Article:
Section 453 generally provides that income from an installment sale is accounted for under the installment method. An installment sale is defined as the "disposition of property where at least 1 payment is to be received after the close of the taxable year in which the disposition occurs." Sec. 453(b)(1). Section 453(d)(1) further provides that the installment method will not apply if the taxpayer so elects. In order for a taxpayer to elect out of the installment method the taxpayer must make the election on or before the due date prescribed by law for filing the tax return for the year the property was sold. Sec. 453(d)(2); Bolton v. Commissioner [Dec. 45,470], 92 T.C. 303, 305 (1989).

Petitioners did not elect to have the sale treated other than as an installment sale. The issue in the instant case regarding petitioners' failure to elect out of the installment method was conclusively resolved in a previous case before this Court. See Bolton v. Commissioner [Dec. 45,470], 92 T.C. 303 (1989). That case involved the same parties, the same facts, and the same issue. Further, there has been no change in the facts or the legal principles involved in our previous decision. At trial, counsel for respondent asked petitioner Everett Bolton whether the instant case involved the "Same piece of property, same transaction, and you and your wife, Zona Bolton, were the same parties in that previous case" to which petitioner answered "Same property, and the situation hasn't changed a bit."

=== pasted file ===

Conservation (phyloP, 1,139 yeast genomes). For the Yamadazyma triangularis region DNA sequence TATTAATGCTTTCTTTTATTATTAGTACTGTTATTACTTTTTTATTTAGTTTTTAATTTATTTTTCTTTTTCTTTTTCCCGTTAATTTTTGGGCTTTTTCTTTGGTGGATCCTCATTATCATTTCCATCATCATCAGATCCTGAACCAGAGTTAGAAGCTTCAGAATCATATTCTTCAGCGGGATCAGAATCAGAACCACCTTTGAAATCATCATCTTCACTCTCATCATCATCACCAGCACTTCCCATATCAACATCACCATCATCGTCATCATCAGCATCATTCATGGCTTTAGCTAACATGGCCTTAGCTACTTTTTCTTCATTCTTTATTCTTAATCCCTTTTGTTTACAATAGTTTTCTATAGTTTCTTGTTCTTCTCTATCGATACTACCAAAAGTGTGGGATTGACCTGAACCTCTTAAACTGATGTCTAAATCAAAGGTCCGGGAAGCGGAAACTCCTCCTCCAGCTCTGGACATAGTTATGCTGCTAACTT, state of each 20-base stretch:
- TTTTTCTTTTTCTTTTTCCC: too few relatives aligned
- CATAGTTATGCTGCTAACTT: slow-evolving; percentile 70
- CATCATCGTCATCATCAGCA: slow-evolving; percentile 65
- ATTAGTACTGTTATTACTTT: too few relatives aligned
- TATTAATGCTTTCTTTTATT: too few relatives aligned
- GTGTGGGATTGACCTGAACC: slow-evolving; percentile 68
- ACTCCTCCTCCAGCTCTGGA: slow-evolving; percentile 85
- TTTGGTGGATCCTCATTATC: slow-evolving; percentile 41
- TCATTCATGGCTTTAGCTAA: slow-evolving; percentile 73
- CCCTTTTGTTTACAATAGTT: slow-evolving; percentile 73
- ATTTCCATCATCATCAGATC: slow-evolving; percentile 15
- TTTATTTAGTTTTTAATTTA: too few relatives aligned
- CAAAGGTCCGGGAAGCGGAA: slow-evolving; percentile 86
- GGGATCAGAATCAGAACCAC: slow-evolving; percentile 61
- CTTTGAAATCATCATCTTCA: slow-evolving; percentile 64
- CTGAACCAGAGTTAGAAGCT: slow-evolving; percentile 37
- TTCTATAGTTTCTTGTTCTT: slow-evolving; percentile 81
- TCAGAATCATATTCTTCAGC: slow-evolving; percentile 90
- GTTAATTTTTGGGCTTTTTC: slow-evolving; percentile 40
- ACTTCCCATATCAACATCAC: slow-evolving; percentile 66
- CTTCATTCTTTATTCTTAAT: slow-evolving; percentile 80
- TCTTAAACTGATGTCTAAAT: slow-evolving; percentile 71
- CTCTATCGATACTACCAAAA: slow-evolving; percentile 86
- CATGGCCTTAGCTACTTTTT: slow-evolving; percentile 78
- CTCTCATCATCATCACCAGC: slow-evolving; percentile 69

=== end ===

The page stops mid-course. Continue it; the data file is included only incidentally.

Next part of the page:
For collateral estoppel to apply, the issue in question must have been "actually and necessarily determined by a court of competent jurisdiction". Montana v. United States, 440 U.S. 147, 153 (1979). Collateral estoppel precludes a party from relitigating an issue that the same party litigated in a different action. Meier v. Commissioner [Dec. 44,995], 91 T.C. 273, 283 (1988). Once that issue has been decided in a final judgment by a court of competent jurisdiction, that issue cannot be relitigated in a subsequent suit between the same parties. Peck v. Commissioner [Dec. 44,544], 90 T.C. 162 (1988), affd. [90-1 USTC ╤ 50,311] 904 F.2d 525 (9th Cir. 1990).